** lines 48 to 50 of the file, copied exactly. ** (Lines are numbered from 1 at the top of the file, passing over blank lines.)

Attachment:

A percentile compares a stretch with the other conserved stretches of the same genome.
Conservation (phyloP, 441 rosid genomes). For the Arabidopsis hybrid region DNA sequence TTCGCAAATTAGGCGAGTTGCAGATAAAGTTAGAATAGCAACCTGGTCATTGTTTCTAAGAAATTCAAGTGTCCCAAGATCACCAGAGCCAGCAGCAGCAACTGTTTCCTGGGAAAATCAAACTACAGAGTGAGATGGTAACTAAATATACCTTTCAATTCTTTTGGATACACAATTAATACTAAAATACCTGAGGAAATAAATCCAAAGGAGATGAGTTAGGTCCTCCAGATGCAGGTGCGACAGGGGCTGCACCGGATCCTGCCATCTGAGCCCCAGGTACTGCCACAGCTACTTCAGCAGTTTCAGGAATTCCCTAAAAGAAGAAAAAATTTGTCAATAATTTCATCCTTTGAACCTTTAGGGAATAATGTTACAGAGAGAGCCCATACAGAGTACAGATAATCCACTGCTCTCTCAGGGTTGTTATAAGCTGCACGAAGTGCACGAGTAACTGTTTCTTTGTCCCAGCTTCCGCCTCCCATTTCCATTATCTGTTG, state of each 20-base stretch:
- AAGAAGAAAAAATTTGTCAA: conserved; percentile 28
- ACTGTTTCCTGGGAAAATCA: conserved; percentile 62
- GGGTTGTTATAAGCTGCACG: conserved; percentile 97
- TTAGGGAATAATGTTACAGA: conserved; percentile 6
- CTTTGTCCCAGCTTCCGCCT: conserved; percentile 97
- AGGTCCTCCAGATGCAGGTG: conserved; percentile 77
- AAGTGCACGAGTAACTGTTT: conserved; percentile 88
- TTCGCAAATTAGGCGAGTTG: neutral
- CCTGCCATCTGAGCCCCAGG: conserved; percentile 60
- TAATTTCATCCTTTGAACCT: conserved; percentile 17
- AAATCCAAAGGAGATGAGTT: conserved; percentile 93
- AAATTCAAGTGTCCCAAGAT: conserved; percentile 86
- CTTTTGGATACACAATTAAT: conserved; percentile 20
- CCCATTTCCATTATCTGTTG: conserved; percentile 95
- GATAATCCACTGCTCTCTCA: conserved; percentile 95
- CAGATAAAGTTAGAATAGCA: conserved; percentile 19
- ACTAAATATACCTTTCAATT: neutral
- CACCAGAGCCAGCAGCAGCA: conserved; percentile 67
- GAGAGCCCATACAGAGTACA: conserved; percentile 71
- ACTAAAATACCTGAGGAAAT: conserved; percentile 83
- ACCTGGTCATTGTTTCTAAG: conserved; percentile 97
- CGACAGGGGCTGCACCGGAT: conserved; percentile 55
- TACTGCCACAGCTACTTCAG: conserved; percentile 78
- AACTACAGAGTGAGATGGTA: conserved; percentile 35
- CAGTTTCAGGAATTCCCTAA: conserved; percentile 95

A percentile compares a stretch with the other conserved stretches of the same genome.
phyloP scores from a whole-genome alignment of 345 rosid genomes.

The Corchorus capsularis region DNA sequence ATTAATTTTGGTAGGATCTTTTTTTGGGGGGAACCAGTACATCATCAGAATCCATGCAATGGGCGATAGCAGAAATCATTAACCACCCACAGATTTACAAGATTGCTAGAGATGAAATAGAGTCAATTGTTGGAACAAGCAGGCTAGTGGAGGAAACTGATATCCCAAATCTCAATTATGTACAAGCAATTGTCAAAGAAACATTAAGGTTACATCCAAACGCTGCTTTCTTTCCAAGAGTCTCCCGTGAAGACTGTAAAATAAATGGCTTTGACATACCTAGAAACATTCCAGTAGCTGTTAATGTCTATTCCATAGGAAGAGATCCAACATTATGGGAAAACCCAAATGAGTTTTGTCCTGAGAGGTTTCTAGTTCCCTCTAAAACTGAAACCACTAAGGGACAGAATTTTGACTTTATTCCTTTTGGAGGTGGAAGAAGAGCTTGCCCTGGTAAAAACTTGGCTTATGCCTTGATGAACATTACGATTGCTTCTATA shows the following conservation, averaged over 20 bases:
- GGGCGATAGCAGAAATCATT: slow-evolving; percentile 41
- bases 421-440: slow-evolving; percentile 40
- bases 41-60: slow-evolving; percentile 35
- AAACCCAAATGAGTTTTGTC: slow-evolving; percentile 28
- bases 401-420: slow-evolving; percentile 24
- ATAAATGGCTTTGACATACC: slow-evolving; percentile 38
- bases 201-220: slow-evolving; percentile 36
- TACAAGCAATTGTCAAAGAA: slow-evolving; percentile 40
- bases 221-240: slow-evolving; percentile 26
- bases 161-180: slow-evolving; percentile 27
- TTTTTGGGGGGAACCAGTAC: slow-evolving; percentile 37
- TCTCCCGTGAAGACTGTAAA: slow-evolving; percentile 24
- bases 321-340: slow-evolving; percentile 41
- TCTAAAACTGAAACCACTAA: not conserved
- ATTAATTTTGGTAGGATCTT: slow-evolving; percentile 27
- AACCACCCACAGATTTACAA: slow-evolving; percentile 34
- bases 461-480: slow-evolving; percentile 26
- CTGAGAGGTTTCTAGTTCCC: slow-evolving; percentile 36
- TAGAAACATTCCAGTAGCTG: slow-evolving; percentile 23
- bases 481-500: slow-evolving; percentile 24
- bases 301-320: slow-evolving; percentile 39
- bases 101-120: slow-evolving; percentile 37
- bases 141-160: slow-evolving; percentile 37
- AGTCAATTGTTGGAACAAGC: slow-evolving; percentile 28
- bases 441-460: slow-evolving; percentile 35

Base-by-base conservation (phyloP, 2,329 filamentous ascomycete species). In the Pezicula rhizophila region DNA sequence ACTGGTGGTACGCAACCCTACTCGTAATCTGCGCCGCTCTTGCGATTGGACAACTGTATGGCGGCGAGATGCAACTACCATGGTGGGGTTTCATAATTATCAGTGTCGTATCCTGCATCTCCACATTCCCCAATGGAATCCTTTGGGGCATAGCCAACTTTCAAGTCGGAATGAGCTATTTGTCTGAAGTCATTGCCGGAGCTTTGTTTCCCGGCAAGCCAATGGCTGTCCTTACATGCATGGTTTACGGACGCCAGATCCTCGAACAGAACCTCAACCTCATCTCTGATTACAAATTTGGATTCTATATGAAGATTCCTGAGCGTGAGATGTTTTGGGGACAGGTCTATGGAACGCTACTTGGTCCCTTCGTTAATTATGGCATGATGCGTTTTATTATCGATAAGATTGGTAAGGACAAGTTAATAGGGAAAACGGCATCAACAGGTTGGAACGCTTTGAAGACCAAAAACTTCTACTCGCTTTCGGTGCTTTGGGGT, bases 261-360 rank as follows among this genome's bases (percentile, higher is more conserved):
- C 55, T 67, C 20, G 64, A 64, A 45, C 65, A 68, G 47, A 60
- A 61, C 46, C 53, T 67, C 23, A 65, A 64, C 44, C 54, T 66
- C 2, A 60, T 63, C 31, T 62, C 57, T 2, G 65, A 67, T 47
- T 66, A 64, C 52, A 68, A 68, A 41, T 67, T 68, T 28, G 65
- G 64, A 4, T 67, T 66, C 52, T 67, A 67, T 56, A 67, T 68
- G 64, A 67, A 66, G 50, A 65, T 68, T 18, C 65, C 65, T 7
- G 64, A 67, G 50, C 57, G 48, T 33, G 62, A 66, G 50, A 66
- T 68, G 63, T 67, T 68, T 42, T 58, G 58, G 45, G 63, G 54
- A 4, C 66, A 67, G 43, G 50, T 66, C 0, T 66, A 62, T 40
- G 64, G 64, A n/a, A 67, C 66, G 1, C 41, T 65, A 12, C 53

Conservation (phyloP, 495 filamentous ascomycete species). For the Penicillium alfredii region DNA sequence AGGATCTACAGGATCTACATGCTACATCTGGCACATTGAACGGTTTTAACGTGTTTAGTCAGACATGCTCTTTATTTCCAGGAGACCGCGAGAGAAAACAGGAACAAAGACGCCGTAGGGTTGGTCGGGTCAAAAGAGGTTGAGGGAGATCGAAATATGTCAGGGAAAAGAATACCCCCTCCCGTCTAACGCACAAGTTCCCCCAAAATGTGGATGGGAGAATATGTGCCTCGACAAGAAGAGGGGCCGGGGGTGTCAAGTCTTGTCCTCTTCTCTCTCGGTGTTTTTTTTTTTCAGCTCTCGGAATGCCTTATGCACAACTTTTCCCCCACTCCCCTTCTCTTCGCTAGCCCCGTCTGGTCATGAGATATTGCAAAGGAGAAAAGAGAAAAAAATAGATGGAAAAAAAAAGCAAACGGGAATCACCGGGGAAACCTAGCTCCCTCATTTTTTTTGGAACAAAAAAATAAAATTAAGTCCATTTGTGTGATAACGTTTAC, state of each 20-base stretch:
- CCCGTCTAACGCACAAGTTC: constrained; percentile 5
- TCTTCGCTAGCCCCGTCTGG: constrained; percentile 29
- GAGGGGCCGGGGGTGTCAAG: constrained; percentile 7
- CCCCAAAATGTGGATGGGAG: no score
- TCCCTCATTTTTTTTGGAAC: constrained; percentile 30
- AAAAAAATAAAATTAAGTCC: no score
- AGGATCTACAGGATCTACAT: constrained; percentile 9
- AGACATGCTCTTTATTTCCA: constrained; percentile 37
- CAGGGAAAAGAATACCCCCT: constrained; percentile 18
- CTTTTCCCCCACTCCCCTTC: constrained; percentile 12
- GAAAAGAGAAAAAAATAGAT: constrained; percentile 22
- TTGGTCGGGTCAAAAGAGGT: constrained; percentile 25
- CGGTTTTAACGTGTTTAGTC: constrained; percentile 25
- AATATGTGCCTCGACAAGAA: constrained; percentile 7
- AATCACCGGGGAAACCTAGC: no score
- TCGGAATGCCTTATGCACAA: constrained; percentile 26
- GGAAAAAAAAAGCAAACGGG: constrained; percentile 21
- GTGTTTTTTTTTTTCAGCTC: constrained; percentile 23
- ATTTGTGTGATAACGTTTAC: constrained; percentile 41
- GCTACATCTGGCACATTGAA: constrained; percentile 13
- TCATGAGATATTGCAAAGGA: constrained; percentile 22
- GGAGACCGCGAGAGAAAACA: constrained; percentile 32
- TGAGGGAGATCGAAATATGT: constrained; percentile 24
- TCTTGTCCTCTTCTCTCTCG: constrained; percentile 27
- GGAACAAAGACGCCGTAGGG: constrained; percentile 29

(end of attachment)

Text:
- CTGAGAGGTTTCTAGTTCCC: slow-evolving; percentile 36
- TAGAAACATTCCAGTAGCTG: slow-evolving; percentile 23
- bases 481-500: slow-evolving; percentile 24